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Women’s super involvement getting stronger

Women were becoming increasingly confident in taking control of their superannuation, signalling it was time for the federal government to create a legislative and regulatory environment that further encouraged them to do so, according to the SMSF Association.

Evidence was mounting women were playing a far greater role in the management of SMSFs, so it was critical for the government to facilitate that development by removing structural impediments to allow women to improve their super balances before and after retirement, SMSF Association chief executive Andrea Slattery said today.

“Measures that give women greater control of their super include extending the benefits of the low-income tax offset, the ability to carry forward unused concessional contribution caps, removing the work test for people aged 65 to 74, and abolishing the 10 per cent rule for personal deductible super contributions,” Slattery said.

Further, research undertaken for the SMSF Association and Commonwealth Bank of Australia highlighted some key indicators that demonstrated women were far more involved with super than they had generally been credited for.

“Although it shows more men than women are likely to initiate the establishment of an SMSF, when you dig deeper into the statistics it shows the disparity is narrowing as more women from gen X and gen Y take the initiative,” Slattery noted.

“This is what you would expect. Many women of the baby boomer and traditionalists (over 70) generations lacked the opportunity to have the career focus of the younger generations, who now have the confidence and education to take control of their retirement income strategies.”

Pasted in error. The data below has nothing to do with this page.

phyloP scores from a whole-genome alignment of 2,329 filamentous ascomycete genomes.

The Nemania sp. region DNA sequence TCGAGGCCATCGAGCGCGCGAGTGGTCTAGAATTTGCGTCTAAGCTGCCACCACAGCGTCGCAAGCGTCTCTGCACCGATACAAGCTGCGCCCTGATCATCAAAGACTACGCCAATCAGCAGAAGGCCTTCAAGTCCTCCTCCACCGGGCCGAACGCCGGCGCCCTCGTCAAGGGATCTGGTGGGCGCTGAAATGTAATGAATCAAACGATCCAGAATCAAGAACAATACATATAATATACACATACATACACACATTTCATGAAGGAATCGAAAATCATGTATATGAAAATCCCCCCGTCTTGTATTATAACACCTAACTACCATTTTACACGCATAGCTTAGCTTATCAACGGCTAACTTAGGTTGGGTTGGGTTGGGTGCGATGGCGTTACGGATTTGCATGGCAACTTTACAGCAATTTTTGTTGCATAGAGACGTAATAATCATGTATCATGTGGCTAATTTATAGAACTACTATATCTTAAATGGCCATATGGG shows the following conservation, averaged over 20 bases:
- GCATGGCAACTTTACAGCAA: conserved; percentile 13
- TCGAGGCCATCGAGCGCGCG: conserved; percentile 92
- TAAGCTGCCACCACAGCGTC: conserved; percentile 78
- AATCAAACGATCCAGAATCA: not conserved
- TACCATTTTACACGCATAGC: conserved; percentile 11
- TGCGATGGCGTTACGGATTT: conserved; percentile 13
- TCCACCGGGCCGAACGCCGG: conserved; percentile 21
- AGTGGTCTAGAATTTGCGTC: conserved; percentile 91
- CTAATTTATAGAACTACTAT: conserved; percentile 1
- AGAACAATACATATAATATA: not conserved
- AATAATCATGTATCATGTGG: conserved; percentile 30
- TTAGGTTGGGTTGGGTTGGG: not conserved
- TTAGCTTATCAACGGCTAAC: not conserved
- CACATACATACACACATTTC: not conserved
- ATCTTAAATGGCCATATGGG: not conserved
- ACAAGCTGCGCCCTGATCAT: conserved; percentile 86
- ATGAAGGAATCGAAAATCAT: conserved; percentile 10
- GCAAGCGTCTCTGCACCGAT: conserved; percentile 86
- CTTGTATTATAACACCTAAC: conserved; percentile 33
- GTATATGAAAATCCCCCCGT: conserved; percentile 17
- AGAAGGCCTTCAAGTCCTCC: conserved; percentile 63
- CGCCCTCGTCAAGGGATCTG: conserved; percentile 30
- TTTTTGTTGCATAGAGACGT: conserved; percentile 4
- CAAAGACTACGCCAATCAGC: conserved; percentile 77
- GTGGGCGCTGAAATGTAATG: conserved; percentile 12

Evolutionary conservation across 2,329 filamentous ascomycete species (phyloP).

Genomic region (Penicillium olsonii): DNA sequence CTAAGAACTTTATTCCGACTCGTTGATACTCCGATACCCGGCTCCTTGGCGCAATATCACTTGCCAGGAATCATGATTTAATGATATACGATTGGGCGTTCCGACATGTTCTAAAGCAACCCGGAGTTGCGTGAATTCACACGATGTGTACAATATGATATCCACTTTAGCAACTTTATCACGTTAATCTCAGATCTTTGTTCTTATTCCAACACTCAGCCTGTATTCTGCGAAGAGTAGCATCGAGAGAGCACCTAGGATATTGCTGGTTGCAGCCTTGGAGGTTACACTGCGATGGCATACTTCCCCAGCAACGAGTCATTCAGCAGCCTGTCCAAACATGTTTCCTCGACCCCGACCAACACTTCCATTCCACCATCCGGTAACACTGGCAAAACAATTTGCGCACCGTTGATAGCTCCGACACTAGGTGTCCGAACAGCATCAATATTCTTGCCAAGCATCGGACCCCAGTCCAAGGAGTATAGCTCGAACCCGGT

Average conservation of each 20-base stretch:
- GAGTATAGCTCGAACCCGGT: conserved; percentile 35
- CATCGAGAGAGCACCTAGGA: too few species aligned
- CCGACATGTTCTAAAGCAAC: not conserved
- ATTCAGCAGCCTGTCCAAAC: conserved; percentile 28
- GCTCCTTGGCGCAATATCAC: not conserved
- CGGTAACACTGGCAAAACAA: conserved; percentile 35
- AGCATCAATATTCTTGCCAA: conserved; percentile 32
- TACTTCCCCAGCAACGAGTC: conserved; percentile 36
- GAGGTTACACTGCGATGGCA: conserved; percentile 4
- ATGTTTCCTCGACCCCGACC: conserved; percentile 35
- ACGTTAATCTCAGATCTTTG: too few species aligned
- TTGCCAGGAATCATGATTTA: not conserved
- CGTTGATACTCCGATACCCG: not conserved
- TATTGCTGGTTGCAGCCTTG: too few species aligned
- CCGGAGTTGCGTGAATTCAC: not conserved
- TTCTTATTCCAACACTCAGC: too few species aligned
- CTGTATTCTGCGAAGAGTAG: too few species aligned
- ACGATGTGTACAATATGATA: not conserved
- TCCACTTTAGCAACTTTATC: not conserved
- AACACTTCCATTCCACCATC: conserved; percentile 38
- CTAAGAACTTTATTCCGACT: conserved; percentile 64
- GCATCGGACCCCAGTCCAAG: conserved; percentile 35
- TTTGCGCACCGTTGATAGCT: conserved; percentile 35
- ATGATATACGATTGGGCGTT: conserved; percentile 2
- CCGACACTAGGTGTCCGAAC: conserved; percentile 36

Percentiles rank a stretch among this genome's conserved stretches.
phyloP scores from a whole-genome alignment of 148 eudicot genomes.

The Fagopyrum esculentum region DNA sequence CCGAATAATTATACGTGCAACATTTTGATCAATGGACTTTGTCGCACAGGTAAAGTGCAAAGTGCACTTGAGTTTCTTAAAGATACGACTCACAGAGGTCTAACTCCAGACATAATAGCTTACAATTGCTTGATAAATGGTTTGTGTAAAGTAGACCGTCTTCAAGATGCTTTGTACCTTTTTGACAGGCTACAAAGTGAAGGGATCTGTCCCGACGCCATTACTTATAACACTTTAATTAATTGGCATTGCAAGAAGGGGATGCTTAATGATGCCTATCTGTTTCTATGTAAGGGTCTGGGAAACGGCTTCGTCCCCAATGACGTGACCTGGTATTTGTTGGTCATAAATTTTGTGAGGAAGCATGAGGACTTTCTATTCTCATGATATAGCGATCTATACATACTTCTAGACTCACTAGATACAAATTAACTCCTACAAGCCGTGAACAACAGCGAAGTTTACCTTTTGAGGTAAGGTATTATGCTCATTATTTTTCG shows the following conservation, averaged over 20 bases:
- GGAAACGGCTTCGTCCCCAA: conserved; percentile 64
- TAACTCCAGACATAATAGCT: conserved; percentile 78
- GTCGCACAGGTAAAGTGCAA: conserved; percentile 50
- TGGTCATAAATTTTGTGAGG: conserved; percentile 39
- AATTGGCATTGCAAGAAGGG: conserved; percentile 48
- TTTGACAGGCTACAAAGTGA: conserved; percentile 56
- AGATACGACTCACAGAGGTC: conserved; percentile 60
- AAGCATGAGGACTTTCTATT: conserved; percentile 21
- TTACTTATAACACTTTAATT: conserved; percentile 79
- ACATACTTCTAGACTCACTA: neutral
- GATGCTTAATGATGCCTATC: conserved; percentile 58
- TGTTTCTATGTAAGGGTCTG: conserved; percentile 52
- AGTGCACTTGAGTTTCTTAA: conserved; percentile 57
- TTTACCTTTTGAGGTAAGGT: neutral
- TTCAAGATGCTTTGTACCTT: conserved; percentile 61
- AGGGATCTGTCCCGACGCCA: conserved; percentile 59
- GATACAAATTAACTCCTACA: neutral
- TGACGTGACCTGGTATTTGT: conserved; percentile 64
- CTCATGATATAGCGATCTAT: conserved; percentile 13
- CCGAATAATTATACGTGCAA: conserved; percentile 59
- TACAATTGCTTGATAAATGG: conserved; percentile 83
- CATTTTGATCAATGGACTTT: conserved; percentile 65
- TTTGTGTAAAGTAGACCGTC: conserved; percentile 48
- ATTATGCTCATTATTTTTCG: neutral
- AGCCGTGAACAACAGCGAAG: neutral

On the issue of who made the investment decisions, SMSFs were almost evenly split three ways: those funds where one person was the decision maker, those that were users of professional advice and those that shared the decision-making process, reflecting the growing involvement of women in the process, the research said.

“But perhaps the most significant piece of data was the statistic showing 91 per cent of all SMSFs surveyed were either very confident, 49 per cent, or somewhat confident, 42 per cent, of having sufficient knowledge to take over the sole responsibility for managing their SMSF investments,” Slattery said.

“I take great heart from this figure. It suggests to me that the decision-making in SMSFs is far more collective than is reflected in the raw numbers and that women have the confidence to take control of the fund in the event of divorce, separation or death.”

The research showed there was widespread appreciation from many women that SMSFs were the best option to take control of their super, as evidenced by the fact 47 per cent of the more than 1 million SMSF members and trustees were women.

“Women appreciate that fact that SMSFs offer greater choice, flexibility and control to help boost their super balances,” Slattery said.

“They are also increasingly disposed to seek out specialist SMSF advice to assist them on their super journey, mindful of the complexities in all areas of overseeing an SMSF, especially when the rules are undergoing constant change.

“Our SMSF specialists have the skills to deliver these services to them.”

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